V.S. Naipaul: books you should read after his passing

These are the books by the British Nobel prize that Goodreads users recommend the most

V.S. Naipaul: books you should read after his passing

This past August 11th, V.S. Naipaul, who won the Literature Nobel prize back in 2001, passed away. When he was awarded the Nobel Prize, the academy stated that he was chosen “for having united perceptive narrative and incorruptible scrutiny in works that compel us to see the presence of suppressed histories”. 

He was born in Trinidad but did most of his writing from the United Kingdom. However, in his work, he never fully abandoned the Caribbean, taking part in projects like the BBC’s program “Voices of the Caribbean”. He was also interested in countries who claimed independence in the XXth century, such as India and certain African countries that were colonized by the British.

Which of his books should you read? According to Goodreads, these 3

Goodreads, that corner of the Internet where book nerds hang out, is a powerful tool for recommendations. With the recent passing of V.S. Naipaul, we decided to look to this platform to find, amongst his most popular books, which have the best ratings.

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A House for Mr Biswas (1961)

This novel, first published in 1961, is by far Naipaul’s most popular novel, with 15,640 ratings and an average of 3.82 stars out of 5. Goodreads describes the story as follows: “Mohun Biswas has spent his 46 years of life striving for independence. Shuttled from one residence to another after the drowning of his father, he yearns for a place he can call home. He marries IGNORE INTO the Tulsi family, on whom he becomes dependent, but rebels and takes on a succession of occupations in a struggle to weaken their hold over him”.

User Paul Bryant wrote a quite conflicting review, claiming that it is a slow and frustrating read, which is only saved by “ by V S Naipaul's lovely fluent prose which on more than one occasion lifts the mundane details IGNORE INTO the heights of the sublime”. On the other hand, user Rebecca said that this book is “A life, from start to finish”, adding that “This is a book for adults–people who have struggled continually to figure out how to live their lives, people who have dealt with the opposing forces of obligation to family and the desire for independence”.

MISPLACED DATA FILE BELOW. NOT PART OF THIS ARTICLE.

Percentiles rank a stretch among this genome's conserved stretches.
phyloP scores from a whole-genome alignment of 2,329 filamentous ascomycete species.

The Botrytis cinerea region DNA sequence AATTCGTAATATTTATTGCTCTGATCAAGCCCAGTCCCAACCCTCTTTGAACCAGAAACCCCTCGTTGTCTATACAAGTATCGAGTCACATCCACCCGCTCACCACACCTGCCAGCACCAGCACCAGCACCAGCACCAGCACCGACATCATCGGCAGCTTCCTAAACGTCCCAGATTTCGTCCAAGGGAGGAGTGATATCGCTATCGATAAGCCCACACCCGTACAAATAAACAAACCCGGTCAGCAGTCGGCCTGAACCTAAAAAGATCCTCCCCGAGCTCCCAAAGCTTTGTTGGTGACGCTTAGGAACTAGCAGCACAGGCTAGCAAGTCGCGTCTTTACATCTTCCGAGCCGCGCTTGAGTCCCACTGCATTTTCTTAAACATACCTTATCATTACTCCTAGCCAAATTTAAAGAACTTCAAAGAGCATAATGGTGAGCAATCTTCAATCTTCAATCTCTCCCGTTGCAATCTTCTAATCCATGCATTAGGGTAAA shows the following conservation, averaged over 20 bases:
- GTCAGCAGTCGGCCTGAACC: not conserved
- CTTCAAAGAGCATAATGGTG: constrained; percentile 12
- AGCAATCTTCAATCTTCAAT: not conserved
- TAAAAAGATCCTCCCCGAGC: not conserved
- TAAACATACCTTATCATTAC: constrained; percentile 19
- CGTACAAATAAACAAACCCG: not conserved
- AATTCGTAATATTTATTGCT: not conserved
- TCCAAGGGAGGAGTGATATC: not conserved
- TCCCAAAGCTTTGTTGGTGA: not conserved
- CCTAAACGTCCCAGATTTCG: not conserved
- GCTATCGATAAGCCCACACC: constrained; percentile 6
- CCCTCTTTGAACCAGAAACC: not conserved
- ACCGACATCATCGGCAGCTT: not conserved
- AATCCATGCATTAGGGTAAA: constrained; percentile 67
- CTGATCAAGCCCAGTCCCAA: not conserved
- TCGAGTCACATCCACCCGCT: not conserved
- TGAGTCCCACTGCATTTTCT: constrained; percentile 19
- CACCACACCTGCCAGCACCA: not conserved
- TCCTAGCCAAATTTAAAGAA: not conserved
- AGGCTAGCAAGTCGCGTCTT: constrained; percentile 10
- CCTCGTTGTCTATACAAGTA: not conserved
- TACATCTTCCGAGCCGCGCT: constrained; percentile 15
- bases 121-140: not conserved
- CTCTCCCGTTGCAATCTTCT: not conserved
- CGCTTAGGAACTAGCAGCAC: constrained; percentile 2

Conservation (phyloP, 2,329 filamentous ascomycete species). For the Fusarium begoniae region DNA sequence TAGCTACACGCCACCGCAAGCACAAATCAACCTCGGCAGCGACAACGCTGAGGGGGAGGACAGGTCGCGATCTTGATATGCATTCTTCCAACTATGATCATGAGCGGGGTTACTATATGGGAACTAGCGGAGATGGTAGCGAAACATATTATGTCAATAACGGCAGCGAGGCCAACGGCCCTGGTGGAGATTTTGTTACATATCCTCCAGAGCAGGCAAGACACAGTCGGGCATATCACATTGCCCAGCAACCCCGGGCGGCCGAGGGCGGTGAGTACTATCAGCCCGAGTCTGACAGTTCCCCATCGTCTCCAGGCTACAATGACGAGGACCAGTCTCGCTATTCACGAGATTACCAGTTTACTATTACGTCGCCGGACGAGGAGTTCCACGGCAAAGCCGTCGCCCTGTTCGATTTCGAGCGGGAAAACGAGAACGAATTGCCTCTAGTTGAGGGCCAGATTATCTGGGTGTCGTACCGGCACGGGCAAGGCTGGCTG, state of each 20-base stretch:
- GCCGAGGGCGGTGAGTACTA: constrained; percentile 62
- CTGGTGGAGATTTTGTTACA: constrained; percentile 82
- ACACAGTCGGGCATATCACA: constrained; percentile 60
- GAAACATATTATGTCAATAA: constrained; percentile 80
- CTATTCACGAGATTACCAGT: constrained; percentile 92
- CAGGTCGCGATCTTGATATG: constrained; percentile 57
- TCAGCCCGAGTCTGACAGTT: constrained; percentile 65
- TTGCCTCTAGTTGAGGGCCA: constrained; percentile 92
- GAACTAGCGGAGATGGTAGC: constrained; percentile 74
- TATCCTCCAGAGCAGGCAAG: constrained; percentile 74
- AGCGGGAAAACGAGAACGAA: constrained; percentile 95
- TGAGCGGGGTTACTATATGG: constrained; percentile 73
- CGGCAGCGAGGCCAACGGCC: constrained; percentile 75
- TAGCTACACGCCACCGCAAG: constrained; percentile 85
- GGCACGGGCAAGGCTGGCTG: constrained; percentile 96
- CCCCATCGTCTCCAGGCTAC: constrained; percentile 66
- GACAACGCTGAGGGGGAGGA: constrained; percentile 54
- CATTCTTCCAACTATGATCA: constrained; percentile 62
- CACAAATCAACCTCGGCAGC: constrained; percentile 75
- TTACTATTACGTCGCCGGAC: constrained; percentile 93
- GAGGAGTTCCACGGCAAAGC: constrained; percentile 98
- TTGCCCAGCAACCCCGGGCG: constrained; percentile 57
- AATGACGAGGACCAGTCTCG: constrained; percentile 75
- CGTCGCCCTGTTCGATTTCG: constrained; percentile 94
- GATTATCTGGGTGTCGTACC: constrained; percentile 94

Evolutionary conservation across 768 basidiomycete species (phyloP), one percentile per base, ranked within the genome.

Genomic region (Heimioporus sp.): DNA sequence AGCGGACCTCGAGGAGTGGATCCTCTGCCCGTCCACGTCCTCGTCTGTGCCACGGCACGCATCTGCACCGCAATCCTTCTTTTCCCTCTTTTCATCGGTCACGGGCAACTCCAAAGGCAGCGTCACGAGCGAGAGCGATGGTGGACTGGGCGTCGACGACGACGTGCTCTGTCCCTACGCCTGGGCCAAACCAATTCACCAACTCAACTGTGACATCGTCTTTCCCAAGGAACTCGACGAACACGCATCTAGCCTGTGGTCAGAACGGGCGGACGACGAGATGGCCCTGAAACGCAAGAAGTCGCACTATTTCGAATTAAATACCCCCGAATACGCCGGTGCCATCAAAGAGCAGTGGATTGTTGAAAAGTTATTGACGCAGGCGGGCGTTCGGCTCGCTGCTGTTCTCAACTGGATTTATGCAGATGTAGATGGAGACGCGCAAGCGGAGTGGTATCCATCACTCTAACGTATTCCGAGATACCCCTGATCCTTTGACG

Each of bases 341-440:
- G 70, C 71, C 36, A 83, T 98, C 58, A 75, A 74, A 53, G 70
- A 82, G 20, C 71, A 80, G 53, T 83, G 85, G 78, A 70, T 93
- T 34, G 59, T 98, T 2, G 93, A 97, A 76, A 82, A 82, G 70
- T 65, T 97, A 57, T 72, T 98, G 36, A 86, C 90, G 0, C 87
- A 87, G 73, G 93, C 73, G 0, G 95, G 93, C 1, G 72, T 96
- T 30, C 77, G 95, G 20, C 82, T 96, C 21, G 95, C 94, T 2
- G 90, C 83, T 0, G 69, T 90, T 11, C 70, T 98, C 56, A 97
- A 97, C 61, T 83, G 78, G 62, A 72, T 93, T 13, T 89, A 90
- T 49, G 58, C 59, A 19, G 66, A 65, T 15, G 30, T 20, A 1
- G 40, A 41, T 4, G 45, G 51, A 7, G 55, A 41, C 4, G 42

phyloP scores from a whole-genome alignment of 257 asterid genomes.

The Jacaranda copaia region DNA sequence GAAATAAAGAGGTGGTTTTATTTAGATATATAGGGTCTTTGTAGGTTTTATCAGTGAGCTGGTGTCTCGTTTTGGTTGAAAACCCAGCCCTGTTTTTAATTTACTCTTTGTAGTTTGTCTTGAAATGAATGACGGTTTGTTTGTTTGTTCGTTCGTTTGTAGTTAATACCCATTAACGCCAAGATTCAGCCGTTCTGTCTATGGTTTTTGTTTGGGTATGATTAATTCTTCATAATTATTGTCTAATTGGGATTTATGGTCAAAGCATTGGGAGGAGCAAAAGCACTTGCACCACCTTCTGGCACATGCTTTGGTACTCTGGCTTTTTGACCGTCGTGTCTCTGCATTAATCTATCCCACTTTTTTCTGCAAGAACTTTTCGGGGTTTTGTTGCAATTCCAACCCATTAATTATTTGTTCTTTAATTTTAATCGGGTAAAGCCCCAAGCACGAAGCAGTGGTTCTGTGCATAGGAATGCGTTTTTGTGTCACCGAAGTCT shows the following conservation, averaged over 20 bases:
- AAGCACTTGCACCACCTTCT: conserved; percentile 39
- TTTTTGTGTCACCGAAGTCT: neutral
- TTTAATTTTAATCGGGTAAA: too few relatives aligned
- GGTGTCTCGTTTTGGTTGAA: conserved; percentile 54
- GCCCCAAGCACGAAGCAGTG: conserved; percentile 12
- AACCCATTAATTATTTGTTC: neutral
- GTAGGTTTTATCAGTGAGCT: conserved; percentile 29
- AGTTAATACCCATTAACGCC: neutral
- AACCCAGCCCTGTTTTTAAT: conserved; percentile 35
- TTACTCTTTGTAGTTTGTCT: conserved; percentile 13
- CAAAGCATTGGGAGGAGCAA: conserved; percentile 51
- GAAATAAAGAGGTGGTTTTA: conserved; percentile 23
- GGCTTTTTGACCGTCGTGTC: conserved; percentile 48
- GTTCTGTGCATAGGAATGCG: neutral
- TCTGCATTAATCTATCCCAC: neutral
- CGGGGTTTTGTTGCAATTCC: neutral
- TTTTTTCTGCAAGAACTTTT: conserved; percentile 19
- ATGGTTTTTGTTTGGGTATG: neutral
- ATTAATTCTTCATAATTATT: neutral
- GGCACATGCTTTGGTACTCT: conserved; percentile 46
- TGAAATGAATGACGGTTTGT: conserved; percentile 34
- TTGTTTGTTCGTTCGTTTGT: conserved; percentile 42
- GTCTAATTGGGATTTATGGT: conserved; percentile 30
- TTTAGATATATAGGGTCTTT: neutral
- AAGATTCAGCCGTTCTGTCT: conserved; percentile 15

A Bend in the River (1979)

This book has 13,425 ratings, with an average of 3.77 stars out of 5. This is how the novel is summarized on Goodreads: “When Salim, a young Indian man, is offered a small business in Central Africa, he accepts. As he strives to establish himself, he becomes closely involved with the fluid and dangerous politics of the newly-dependent state”.

It has a rather extensive review by user Sunil, who gave the book a 5 stars rating. About it he says: “I guess what is so appealing about the book is its sense of diligence, a discipline which attempts to faithfully reflect the emerging world in Africa, as it is. No more no less. Perhaps, this is why, even after half a century and million more theses written on Africa, it still reflects the essence of Africa as none of them do”. He also describes it as “a narrative of reality. And like all realities that are known to man, has no beginning or ending”.

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Miguel Street (1959)

This book has an average rating of 3.93 stars, but it is last on our list because it only has 2,926 ratings. “Set during World War II [in a corner of the capital of Trinidad] and narrated by an unnamed-but precociously observant-neighborhood boy, Miguel Street is a work of mercurial mood shifts, by turns sweetly melancholy and anarchically funny. It overflows with life on every page”, according to Goodreads.

In a review by Jigar Brahmbhatt, who gave the book 5 stars, it says: “The Caribbean street filled with lowlifes, with dreamers, with quirky, street-smart or naive characters literally comes to life in Naipaul's beautiful, beautiful prose. It is a panoramic narration – we are introduced to people one by one, a chapter at a time, and by the time we are done reading, we have lived a different, distant life with them. What makes it compulsively readable is not some cheap excuse for a plot but a deep faith in characters”.

Which of Naipaul’s books is your favorite? Do you agree or disagree with these reviewers?


LatinAmerican Post | Laura Rocha Rueda 

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